COLON CANCER SURGERY
During surgery, the cancer is removed in accordance with sound oncological principles. We remove a small length of normal colon on either side of the cancer to ensure that no microscopic cancer cells are left behind. In addition, the nearby lymph nodes corresponding to the colon cancer are also removed as the cancer can spread to these nodes.
During the surgery, we perform a thorough evaluation to make sure the cancer has not spread.
Minimally Invasive Procedures (MIP) for Colon Cancer
Advancing technology and research have transformed surgery for the treatment of colon cancer in recent years. In the past, most patients underwent open surgery for colon cancer. However, patients now have a better surgery option known as a minimally invasive laparoscopic surgery.
During a minimally invasive laparoscopic procedure for colon cancer, we make two or three small incisions, in the patient’s abdomen for ports. A small video camera is placed in one of the ports and provides a high definition magnified view of the colon and internal organs on a monitor. Specialized laparoscopic instruments are then placed in the other ports, allowing us to work inside and remove the diseased portions of the colon.
Minimally invasive laparoscopic surgery for colon cancer has been shown to be better than open surgery because it provides for:
- Quicker recovery time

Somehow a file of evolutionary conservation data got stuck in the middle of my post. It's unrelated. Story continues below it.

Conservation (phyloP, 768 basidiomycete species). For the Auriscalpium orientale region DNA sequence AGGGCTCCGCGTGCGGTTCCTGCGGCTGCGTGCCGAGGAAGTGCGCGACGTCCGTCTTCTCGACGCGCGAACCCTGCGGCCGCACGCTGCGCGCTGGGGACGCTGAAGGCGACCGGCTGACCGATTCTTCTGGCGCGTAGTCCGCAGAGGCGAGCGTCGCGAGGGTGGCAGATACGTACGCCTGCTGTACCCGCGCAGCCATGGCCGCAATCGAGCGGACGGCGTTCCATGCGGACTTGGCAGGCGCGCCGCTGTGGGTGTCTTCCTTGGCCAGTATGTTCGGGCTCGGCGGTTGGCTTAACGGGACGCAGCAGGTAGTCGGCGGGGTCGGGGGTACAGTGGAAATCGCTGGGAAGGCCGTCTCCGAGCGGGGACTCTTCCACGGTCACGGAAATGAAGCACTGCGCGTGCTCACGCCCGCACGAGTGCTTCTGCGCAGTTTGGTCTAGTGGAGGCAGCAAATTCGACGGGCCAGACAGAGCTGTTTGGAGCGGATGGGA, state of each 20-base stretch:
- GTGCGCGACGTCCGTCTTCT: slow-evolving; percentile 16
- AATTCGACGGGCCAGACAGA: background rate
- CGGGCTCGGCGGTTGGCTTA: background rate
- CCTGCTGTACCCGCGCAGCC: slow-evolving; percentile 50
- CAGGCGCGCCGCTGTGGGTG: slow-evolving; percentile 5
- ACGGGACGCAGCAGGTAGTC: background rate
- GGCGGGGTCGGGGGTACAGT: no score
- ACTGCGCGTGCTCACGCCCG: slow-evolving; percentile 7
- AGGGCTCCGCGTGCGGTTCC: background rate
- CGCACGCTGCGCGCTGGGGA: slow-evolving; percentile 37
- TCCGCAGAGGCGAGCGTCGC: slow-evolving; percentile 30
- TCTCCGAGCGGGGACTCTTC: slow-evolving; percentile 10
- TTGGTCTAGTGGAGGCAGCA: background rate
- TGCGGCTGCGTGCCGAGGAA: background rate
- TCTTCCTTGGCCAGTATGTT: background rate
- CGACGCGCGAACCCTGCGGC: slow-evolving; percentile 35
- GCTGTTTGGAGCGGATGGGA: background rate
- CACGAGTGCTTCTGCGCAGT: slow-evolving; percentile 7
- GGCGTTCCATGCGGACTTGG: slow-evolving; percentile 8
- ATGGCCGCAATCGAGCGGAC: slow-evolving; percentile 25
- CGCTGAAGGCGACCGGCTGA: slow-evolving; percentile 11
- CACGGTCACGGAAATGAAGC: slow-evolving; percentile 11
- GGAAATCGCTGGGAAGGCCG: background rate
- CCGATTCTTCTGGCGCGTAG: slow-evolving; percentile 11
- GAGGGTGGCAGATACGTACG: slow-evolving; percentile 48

- Shorter hospital stay
- Less pain
- Less scarring
- Lower rates of surgical site infections
- Back to your life sooner and safer
Patients considering a minimally invasive laparoscopic surgery should consult with one of our experienced surgeons to discuss minimally invasive options
Some Medical Advice
Minimally invasive colorectal surgery has many benefits over open surgery. We specialize in laparoscopic and robotic surgery and are the few in the nature who perform nearly 95% of our procedures with minimally invasive approaches.
– Dr. Eric Haas
Chief, Division of Colon and Rectal Surgery, Houston Methodist Hospital
WHat to ask your surgeon about surgery
Yes. In fact we are double board certified by both the American Board of Surgeons as well as the American Board of Colon and Rectal Surgeons.
Yes – We routinely perform several laparoscopic colon procedures each week.
We perform over 95% of our procedures laparoscopically.
Our surgeons have performed well over 1000 laparoscopic and robotic colectomies since 2004 which makes us one of the highest volume practices in the country.
Among the benefits, our patients recover sooner, require less pain medication, tolerate a diet and are discharged from the hospital much earlier than patients undergoing open surgery. Most of our patients are able to return to work within 2 or 3 weeks coma red to 2 or 3 months following open surgery.
Nearly all patients are candidates for this procedure – even if you have had previous open abdominal procedures or have many medical diseases.
As with any colon or general surgery there are several potential risks which we will discuss with you on an individual basis. However, we have seen significantly fewer risks with our patients following laparoscopic surgery – including a much reduced risk of wound infections.
This refers to the situation where you begin the surgery laparoscopically and must convert to the open technique for various reasons. Our rate of conversion is less than 5%.
Most of our patients are ready to leave the hospital in 2 or 3 days following surgery. This compares favorably to open surgery which usually requires 7 to 9 days.
Yes. We maintain a prospective patient database which allows us to review and present our patient outcomes. We have published our results in numerous medical journals over the last 10 years and have se of the best outcomes int he country with very low complication rates.